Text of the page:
Many people are transforming Valentine’s Day into “Galentines Day” or “Palentines” Day – making this week an opportunity to celebrate all the friends and colleagues that enrich our lives. That could include a lot of caregivers and clients!
Karen S. and Donna W. are a caregiver and client in Dubois, PA who have been enjoying each other’s company for six months now.
“We do a lot of laughing,” said Donna, a Help at Home client. “I love to talk, and she is a good listener.”
A prayer answered: A caregiver helps Donna stay active after a fall
Donna had been living independently until a bad fall damaged her artificial hip. Doctors told her it was very important that she not fall again.
Suddenly, Donna was using a wheelchair and walker to get around – and was nervous about falling in a way she had never been before. Her son and daughter-in-law were supportive, but they both have jobs and quickly came to realize they needed more help.
Donna realized it was time to get a caregiver, but worried that it would be a lot of time to spend with a stranger.
“I was between a rock and a hard place, a valley and mountain,” she said. “So I told the Lord to send me someone that is compatible with me – and he did that.”
Karen and Donna have a good relationship that is noticeable to those around them. At one Help at Home company picnic, they were described as “two peas in a pod.”
“We just click,” Karen said.
Good caregiving/client relationships start with respect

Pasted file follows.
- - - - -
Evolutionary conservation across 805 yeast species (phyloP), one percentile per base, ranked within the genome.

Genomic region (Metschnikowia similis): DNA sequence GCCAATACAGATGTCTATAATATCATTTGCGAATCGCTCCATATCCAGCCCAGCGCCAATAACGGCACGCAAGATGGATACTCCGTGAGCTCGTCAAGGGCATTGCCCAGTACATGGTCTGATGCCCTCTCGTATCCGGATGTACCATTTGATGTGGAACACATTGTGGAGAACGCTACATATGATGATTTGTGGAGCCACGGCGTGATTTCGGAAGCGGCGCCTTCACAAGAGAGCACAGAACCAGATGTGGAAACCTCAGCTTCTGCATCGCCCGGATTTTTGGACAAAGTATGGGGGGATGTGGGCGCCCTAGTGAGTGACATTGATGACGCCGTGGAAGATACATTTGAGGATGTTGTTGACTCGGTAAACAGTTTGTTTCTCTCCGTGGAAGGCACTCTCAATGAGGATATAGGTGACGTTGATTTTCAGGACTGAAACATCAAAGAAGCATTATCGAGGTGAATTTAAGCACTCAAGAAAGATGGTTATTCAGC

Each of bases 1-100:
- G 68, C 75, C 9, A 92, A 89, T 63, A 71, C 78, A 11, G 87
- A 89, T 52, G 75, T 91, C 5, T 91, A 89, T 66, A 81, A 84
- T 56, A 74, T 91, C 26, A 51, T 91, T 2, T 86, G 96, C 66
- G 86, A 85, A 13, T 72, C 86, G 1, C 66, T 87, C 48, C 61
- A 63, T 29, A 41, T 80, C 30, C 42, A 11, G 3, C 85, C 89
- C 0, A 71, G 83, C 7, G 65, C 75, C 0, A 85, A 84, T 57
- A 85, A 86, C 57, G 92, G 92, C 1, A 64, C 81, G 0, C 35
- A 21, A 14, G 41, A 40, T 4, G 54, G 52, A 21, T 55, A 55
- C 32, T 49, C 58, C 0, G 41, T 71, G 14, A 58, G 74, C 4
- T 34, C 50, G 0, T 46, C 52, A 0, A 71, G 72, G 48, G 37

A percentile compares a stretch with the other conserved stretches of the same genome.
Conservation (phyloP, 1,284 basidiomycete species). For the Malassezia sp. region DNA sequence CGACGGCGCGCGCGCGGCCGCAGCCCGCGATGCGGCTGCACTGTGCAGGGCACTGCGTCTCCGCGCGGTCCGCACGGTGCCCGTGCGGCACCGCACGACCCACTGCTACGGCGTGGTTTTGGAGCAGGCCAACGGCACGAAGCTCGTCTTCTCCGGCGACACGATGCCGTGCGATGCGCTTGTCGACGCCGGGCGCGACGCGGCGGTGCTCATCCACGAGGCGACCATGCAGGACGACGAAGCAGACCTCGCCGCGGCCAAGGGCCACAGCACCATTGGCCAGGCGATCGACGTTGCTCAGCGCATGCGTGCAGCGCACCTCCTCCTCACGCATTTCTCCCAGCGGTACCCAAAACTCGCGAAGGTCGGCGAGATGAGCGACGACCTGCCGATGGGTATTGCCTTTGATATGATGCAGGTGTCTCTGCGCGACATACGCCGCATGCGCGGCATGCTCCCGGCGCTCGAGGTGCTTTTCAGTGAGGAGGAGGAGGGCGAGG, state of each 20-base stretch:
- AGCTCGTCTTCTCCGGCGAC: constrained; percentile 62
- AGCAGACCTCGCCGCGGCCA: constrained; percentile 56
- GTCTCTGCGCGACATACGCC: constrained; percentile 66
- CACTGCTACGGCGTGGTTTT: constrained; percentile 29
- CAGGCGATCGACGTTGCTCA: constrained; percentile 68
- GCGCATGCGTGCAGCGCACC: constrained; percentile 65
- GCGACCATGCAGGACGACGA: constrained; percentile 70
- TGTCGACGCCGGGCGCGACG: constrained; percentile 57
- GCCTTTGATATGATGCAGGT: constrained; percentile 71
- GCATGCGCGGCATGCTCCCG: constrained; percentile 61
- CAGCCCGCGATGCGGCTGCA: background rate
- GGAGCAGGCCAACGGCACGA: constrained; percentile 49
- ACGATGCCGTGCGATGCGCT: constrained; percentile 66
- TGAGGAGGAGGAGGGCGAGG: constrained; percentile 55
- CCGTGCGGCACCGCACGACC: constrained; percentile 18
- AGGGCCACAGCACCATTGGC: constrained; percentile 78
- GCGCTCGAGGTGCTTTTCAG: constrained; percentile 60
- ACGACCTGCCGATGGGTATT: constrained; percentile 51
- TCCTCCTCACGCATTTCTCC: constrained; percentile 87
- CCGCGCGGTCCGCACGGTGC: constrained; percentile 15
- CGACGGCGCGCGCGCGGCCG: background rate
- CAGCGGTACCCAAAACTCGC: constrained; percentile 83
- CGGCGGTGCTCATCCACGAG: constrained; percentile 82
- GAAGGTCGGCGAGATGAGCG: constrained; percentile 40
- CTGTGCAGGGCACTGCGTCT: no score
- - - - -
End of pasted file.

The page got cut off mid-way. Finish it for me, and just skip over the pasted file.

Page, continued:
Donna said one of her concerns had been that a caregiver would come in and “take over” her home, giving her little choice in the way things were done. But from the beginning, Karen put Donna’s mind at ease.
“I tell her that I want to assist you,” Karen said. “I don’t want to take away your independence.”
For example, Donna said she was nervous about falling while getting into the shower, but she was also nervous about getting more help than she wanted! On the first day, Karen set the tone by asking: “What is it that you want me to do in assisting you?”
That simple question put Donna at ease, assuring her that she would still have control.
Karen said that she and Donna were lucky that they enjoyed some of the same jokes and fun activities – but it’s the mutual respect that would have made the relationship successful even if they hadn’t been so much alike.
When caregivers and clients are good matches, the hours fly by
Donna had also been worried that the days would seem long with a stranger in her house, but she and Karen agree that the time flies by.
In the morning, they usually have a list of things that need to be done – meal prep, hygiene help or errands and doctor’s appointments. But from noon to 2, they are usually able to have a bit more fun. Having lunch on the way home from a doctor’s appointment “puts a spring in my wheel,” said Donna, who doesn’t get to eat out as much now that she can’t drive.
“Lunch is very important,” said Karen with a laugh.
In the afternoons when they aren’t out and about, they sometimes make candy, watch a movie, or work on a crocheted scarf. Donna is enjoying teaching Karen to crochet!